Marion Cotillard, "Two Days, One Night”

Role: Sandra, a fired factory worker trying to regain her job.

In her favor: Her troubled character dominates virtually every scene. And the past Oscar winner (for “La Vie en Rose”) was also superb in “The Immigrant” earlier this year.

Then again: The film is repetitive, as she tries to persuade a dozen colleagues to sacrifice their bonuses to restore her job. She was ignored by the Golden Globes, SAG and BAFTA.

Felicity Jones, “The Theory of Everything”

Role: Stephen Hawking’s starry-eyed first wife, Jane.

In her favor: She plays a romantic, optimistic young bride with infinite care for Hawking’s heart, works, brain and life. Her performance makes her seem like a good match for a brilliant mind. (G/S/B)

Then again: Endearing as she is, it’s Redmayne’s picture. In scenes they don’t share, we can’t wait for him to reappear.

Julianne Moore, “Still Alice”

Role: Alice Howland, a linguistics professor with early-onset Alzheimer’s.

In her favor: Playing someone with a serious illness is pure awards bait. She’s a four-time Oscar nominee but never won. (G/S/B; Globe winner)

Then again: Her inexhaustible appetite for small indies may weaken her appeal. Reward an actor who keeps Hollywood at arm’s length? That’s a dilemma.

Rosamund Pike, “Gone Girl”

Role: Amy Elliott, the titular “Gone Girl” of this disappeared-wife mystery.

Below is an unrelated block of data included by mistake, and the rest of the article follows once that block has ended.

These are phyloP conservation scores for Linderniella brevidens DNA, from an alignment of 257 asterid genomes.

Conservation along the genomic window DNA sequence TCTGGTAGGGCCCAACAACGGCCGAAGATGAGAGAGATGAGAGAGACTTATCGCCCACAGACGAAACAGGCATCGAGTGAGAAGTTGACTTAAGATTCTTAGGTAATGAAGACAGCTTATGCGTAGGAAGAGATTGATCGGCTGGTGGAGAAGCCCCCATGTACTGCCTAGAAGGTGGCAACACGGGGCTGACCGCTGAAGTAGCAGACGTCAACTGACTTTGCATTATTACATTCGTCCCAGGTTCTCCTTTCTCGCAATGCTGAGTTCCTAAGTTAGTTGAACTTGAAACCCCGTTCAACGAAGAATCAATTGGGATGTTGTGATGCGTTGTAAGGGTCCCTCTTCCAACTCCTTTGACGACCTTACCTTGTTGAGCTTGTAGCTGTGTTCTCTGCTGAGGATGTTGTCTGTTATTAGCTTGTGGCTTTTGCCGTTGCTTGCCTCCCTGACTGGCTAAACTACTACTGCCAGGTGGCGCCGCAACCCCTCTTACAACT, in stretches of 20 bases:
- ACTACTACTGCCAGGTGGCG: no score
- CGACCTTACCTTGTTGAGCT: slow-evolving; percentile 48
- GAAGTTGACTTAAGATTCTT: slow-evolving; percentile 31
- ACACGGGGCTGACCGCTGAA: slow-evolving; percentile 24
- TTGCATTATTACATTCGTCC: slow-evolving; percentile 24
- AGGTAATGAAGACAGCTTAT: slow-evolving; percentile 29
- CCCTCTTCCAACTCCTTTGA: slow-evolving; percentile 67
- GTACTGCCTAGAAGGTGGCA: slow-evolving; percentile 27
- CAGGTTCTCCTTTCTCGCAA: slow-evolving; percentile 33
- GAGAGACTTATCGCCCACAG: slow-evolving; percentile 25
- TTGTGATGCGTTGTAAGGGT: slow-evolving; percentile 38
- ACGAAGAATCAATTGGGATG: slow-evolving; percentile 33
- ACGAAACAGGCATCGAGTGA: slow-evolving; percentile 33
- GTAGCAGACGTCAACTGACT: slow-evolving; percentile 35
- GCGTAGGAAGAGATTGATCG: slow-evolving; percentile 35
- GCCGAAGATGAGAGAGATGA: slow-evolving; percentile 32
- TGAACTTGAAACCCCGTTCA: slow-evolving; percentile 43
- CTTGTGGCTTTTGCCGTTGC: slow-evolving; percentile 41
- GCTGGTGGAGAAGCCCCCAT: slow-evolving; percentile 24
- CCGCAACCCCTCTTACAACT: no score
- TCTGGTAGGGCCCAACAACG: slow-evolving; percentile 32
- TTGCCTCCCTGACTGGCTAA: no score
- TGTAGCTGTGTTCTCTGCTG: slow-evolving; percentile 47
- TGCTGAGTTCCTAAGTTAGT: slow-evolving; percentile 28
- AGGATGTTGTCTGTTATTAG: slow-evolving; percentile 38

In her favor: As her parents’ books say, she’s “Amazing Amy” — a smart, charismatic, dangerous, manipulative, razor- sharp sociopath. Pike’s gallows humor is bloody murder. (G/S/B)

Then again: Older voters may not favor David Fincher’s cold, slick black comedy. Nor violent dismemberment, graphic obscenity and sex scenes.

Reese Witherspoon, “Wild”

Role: Cheryl Strayed, a sexy, druggie divorcee regaining her footing on an epic hike.

In her favor: Director Jean-Marc Vallée steered Matthew McConaughey to an Oscar in last year’s “Dallas Buyers Club.” Witherspoon is compelling whether playing Strayed in her teens or late 20s. Wild nude scenes! (G/S/B)

Then again: She has won before. Moore hasn’t. Fair’s fair.

Amy Adams, “Big Eyes”

Role: Margaret Keane, whose portraits of giant-eyed children sold millions in the 1960s.

In her favor: She’s heart-wrenching as a character without much courage or toughness in a bad marriage. Viewers care about what happens to her. (G/B; Globe winner)

Then again: It’s a minor film by Tim Burton. SAG ignored the performance.